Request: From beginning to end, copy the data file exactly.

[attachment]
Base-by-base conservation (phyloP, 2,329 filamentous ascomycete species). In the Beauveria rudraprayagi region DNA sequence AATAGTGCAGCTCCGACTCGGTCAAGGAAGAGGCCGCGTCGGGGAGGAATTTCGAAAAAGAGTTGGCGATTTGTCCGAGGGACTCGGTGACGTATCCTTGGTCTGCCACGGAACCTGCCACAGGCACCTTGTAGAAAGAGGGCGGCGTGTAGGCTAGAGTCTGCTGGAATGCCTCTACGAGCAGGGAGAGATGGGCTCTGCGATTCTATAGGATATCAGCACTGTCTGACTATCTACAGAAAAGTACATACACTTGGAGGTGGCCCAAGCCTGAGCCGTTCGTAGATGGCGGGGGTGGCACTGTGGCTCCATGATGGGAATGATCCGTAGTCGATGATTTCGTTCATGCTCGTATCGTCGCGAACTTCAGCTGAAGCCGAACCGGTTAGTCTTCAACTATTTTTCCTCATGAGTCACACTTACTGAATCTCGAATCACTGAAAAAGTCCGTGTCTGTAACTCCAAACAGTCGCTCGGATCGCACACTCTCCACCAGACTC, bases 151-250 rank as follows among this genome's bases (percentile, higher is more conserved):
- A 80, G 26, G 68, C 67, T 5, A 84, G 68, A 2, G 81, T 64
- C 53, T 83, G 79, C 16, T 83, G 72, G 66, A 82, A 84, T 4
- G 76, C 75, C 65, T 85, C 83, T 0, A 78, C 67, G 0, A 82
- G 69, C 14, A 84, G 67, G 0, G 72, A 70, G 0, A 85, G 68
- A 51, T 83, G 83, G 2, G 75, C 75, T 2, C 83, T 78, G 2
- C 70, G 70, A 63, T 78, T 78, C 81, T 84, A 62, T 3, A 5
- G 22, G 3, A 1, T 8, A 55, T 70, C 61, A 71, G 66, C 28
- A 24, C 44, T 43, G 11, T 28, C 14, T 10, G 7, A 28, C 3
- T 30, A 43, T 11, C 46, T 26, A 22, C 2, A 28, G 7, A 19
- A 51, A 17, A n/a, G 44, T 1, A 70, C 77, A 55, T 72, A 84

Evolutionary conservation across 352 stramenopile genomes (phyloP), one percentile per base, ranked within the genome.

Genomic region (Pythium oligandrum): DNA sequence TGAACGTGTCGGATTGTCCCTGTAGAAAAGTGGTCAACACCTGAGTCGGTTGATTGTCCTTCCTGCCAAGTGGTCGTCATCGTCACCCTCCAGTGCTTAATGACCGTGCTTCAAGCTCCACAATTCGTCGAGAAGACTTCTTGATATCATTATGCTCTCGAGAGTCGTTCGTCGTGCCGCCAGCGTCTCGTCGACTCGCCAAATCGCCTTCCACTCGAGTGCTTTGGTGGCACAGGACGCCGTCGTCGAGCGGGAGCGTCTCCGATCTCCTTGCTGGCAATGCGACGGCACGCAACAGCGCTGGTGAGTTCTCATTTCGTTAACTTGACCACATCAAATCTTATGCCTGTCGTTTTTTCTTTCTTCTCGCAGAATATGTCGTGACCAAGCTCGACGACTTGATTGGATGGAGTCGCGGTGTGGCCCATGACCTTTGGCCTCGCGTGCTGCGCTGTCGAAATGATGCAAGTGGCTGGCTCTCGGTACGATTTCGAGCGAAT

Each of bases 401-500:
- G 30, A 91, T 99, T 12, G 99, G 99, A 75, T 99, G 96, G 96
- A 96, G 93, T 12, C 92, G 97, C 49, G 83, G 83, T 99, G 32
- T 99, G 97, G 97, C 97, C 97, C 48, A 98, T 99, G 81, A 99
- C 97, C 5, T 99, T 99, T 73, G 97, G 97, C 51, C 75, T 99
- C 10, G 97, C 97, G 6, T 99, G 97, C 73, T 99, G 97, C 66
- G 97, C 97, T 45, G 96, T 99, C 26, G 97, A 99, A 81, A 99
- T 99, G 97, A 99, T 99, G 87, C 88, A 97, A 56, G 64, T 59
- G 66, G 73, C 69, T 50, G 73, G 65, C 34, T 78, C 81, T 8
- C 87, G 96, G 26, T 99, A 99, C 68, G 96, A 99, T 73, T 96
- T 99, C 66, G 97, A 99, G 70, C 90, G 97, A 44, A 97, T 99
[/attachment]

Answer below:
Base-by-base conservation (phyloP, 2,329 filamentous ascomycete species). In the Beauveria rudraprayagi region DNA sequence AATAGTGCAGCTCCGACTCGGTCAAGGAAGAGGCCGCGTCGGGGAGGAATTTCGAAAAAGAGTTGGCGATTTGTCCGAGGGACTCGGTGACGTATCCTTGGTCTGCCACGGAACCTGCCACAGGCACCTTGTAGAAAGAGGGCGGCGTGTAGGCTAGAGTCTGCTGGAATGCCTCTACGAGCAGGGAGAGATGGGCTCTGCGATTCTATAGGATATCAGCACTGTCTGACTATCTACAGAAAAGTACATACACTTGGAGGTGGCCCAAGCCTGAGCCGTTCGTAGATGGCGGGGGTGGCACTGTGGCTCCATGATGGGAATGATCCGTAGTCGATGATTTCGTTCATGCTCGTATCGTCGCGAACTTCAGCTGAAGCCGAACCGGTTAGTCTTCAACTATTTTTCCTCATGAGTCACACTTACTGAATCTCGAATCACTGAAAAAGTCCGTGTCTGTAACTCCAAACAGTCGCTCGGATCGCACACTCTCCACCAGACTC, bases 151-250 rank as follows among this genome's bases (percentile, higher is more conserved):
- A 80, G 26, G 68, C 67, T 5, A 84, G 68, A 2, G 81, T 64
- C 53, T 83, G 79, C 16, T 83, G 72, G 66, A 82, A 84, T 4
- G 76, C 75, C 65, T 85, C 83, T 0, A 78, C 67, G 0, A 82
- G 69, C 14, A 84, G 67, G 0, G 72, A 70, G 0, A 85, G 68
- A 51, T 83, G 83, G 2, G 75, C 75, T 2, C 83, T 78, G 2
- C 70, G 70, A 63, T 78, T 78, C 81, T 84, A 62, T 3, A 5
- G 22, G 3, A 1, T 8, A 55, T 70, C 61, A 71, G 66, C 28
- A 24, C 44, T 43, G 11, T 28, C 14, T 10, G 7, A 28, C 3
- T 30, A 43, T 11, C 46, T 26, A 22, C 2, A 28, G 7, A 19
- A 51, A 17, A n/a, G 44, T 1, A 70, C 77, A 55, T 72, A 84

Evolutionary conservation across 352 stramenopile genomes (phyloP), one percentile per base, ranked within the genome.

Genomic region (Pythium oligandrum): DNA sequence TGAACGTGTCGGATTGTCCCTGTAGAAAAGTGGTCAACACCTGAGTCGGTTGATTGTCCTTCCTGCCAAGTGGTCGTCATCGTCACCCTCCAGTGCTTAATGACCGTGCTTCAAGCTCCACAATTCGTCGAGAAGACTTCTTGATATCATTATGCTCTCGAGAGTCGTTCGTCGTGCCGCCAGCGTCTCGTCGACTCGCCAAATCGCCTTCCACTCGAGTGCTTTGGTGGCACAGGACGCCGTCGTCGAGCGGGAGCGTCTCCGATCTCCTTGCTGGCAATGCGACGGCACGCAACAGCGCTGGTGAGTTCTCATTTCGTTAACTTGACCACATCAAATCTTATGCCTGTCGTTTTTTCTTTCTTCTCGCAGAATATGTCGTGACCAAGCTCGACGACTTGATTGGATGGAGTCGCGGTGTGGCCCATGACCTTTGGCCTCGCGTGCTGCGCTGTCGAAATGATGCAAGTGGCTGGCTCTCGGTACGATTTCGAGCGAAT

Each of bases 401-500:
- G 30, A 91, T 99, T 12, G 99, G 99, A 75, T 99, G 96, G 96
- A 96, G 93, T 12, C 92, G 97, C 49, G 83, G 83, T 99, G 32
- T 99, G 97, G 97, C 97, C 97, C 48, A 98, T 99, G 81, A 99
- C 97, C 5, T 99, T 99, T 73, G 97, G 97, C 51, C 75, T 99
- C 10, G 97, C 97, G 6, T 99, G 97, C 73, T 99, G 97, C 66
- G 97, C 97, T 45, G 96, T 99, C 26, G 97, A 99, A 81, A 99
- T 99, G 97, A 99, T 99, G 87, C 88, A 97, A 56, G 64, T 59
- G 66, G 73, C 69, T 50, G 73, G 65, C 34, T 78, C 81, T 8
- C 87, G 96, G 26, T 99, A 99, C 68, G 96, A 99, T 73, T 96
- T 99, C 66, G 97, A 99, G 70, C 90, G 97, A 44, A 97, T 99